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Madagascar is the fourth largest island in the world. It is famed for its epic landscapes and unique wildlife.
Situated in the south coast of Africa, the island is home to rainforests, beaches, reefs and thousands of animal species found nowhere else such as lemurs. Its varying landscapes consist of sandstone canyons, limestone karsts, mountains, fertile hills cascading with terraced rice paddies and different types of forests (rain, dry, spiny).
Madagascar was one of the last major landmasses on earth to be colonised by humans. The present day settlers from Indonesia arrived between A.D. 350 and 550. The island attracted Arab and Persian traders as early as the 7th century, and migrants from Africa arrived around A.D. 1000.
Its population consists of 18 main ethnic groups, all of whom speak the same Malagasy language. However, most Malagasy are multi-ethnic, reflecting the island’s diversity of settlers and historical contacts.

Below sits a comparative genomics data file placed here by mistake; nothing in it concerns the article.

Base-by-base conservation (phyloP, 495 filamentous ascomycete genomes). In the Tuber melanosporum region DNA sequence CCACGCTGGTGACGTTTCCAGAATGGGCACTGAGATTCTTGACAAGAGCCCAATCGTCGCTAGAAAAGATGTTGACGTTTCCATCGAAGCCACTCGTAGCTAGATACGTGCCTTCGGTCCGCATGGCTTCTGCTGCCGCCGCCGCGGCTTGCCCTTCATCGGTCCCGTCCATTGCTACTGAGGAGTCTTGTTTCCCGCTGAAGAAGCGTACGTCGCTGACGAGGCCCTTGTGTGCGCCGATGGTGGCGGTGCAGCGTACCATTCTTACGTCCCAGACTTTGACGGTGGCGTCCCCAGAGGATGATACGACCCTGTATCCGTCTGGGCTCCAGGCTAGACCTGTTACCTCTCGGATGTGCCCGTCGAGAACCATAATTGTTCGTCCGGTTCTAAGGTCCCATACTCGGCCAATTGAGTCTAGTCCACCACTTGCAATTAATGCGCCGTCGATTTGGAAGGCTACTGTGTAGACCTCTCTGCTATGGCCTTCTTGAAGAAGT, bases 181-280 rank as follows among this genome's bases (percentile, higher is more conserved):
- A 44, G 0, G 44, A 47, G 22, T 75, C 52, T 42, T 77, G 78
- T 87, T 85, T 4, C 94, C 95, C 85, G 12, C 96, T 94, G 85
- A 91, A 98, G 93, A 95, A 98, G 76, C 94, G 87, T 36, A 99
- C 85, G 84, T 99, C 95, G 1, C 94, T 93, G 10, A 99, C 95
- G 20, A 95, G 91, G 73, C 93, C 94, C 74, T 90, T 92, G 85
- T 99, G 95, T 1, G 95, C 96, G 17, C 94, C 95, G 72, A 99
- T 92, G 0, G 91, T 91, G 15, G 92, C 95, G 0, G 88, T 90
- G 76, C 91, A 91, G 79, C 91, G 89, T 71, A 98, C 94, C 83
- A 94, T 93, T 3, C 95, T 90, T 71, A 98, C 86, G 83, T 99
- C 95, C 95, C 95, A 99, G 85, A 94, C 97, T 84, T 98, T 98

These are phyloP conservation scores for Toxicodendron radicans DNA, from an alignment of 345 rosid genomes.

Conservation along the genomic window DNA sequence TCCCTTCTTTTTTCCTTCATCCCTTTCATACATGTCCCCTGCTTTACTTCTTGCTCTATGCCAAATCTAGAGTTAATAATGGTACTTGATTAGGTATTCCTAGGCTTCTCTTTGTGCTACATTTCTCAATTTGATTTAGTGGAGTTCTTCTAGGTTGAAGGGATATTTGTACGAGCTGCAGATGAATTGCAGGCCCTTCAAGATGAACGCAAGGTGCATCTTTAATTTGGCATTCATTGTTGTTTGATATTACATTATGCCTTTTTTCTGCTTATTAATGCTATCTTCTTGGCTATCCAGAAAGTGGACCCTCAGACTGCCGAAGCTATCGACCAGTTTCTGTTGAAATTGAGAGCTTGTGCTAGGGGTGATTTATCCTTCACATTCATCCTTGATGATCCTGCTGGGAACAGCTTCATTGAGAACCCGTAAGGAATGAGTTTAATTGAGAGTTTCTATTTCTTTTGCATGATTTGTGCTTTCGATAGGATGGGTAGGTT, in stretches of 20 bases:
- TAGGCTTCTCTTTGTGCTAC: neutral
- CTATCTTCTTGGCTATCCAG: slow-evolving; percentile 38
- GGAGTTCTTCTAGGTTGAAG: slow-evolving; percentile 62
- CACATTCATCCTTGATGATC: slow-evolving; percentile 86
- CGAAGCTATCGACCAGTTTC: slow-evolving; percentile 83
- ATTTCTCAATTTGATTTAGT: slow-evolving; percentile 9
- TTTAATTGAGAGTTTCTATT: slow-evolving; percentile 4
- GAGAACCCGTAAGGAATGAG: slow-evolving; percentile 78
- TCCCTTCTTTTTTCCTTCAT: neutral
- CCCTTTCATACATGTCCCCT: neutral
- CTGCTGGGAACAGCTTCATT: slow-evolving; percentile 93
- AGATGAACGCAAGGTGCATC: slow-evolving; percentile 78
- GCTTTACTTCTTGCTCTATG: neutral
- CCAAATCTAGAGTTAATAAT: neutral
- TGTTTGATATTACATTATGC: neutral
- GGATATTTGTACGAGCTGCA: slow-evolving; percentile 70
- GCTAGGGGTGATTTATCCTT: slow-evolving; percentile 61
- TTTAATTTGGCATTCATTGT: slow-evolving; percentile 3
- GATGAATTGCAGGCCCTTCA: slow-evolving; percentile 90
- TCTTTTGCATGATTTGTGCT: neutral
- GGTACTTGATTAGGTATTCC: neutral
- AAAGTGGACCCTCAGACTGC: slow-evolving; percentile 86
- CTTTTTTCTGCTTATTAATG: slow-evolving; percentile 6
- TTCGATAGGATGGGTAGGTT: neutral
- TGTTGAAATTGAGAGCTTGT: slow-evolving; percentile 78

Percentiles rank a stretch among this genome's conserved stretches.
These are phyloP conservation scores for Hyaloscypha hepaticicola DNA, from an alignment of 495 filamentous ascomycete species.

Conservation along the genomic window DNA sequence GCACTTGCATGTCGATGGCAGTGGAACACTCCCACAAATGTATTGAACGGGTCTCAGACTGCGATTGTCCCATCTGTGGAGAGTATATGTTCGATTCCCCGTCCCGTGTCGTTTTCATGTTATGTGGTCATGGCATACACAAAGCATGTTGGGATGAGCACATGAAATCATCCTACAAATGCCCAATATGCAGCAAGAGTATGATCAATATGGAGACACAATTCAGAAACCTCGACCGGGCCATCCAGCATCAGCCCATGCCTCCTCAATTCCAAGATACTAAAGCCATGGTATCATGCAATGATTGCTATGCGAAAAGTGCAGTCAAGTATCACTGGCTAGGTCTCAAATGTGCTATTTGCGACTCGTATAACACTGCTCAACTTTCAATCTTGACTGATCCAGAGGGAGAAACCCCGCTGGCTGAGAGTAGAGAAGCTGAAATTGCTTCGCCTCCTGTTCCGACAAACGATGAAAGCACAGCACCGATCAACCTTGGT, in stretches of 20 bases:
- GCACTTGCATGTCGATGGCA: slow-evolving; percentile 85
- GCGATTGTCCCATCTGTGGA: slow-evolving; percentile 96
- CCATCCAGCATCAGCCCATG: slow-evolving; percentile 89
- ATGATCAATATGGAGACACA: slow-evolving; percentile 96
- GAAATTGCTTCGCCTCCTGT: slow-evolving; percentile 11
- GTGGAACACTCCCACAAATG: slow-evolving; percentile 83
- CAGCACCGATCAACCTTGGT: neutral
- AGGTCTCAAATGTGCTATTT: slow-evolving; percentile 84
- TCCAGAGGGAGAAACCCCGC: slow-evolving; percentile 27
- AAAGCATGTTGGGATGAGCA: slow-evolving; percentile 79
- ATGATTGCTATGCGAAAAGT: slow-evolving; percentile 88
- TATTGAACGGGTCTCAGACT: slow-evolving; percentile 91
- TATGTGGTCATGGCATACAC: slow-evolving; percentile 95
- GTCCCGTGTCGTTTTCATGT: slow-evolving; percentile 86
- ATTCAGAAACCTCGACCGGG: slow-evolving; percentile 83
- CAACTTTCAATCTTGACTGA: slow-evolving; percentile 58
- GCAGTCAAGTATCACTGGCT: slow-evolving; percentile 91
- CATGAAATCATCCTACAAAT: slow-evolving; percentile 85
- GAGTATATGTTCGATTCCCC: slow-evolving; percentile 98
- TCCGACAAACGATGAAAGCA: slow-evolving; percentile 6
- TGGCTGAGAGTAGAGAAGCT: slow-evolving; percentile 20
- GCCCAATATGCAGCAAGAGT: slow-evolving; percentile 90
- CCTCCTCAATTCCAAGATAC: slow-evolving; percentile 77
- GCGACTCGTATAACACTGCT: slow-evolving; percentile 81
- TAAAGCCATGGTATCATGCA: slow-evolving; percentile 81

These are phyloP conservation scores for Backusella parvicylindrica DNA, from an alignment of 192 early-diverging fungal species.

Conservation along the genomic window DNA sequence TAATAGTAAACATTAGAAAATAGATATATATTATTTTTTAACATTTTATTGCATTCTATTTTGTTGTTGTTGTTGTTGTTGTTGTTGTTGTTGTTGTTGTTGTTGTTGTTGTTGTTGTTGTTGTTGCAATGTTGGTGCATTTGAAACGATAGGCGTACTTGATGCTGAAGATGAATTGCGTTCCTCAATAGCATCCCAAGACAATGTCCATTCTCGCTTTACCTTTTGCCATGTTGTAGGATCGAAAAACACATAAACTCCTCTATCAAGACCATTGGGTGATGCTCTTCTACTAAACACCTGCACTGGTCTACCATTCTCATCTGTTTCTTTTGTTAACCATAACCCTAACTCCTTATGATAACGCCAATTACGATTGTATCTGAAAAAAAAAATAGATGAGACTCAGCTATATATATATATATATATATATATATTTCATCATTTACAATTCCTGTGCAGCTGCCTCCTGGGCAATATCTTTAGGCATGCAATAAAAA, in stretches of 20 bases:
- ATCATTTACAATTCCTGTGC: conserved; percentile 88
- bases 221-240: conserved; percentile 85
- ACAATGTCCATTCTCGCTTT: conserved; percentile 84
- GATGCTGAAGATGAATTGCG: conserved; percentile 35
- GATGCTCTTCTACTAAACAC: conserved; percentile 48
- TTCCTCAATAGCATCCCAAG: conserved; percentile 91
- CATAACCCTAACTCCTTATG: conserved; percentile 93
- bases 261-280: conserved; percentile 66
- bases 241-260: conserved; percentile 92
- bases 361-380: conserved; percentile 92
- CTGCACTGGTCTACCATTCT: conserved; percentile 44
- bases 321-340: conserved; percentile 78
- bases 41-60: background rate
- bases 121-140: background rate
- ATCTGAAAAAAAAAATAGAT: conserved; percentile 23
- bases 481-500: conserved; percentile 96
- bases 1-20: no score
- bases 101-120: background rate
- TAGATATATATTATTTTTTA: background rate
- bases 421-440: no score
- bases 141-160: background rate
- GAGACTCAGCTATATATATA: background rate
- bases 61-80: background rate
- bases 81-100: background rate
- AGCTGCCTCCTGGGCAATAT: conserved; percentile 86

Its ethnic groups include Malayo-Indonesian (Merina and related Betsileo), Cotiers (mixed African, Malayo-Indonesian and Arab ancestry - Betsimisaraka, Tsimihety, Antaisaka, Sakalava), French, Indian, Creole and Comoran.
The diverse island evolved into an intricate set of beliefs and rituals that revere ancestors’ spirits. Most of its 20 million people practice Christianity or an indigenous religion; small share of population is Muslim.
The economy of the Malagasy has been based on agriculture that is the cultivation of paddy rice, coffee, vanilla and cloves including fishing and forestry. Agriculture accounts for more than one-fourth of the island’s GDP and employs roughly 80% of the population.
Some of its natural resources include graphite, chromite, coal, bauxite, rare earth elements, salt, quartz, tar sands, semi-precious stones, mica, fish and hydropower.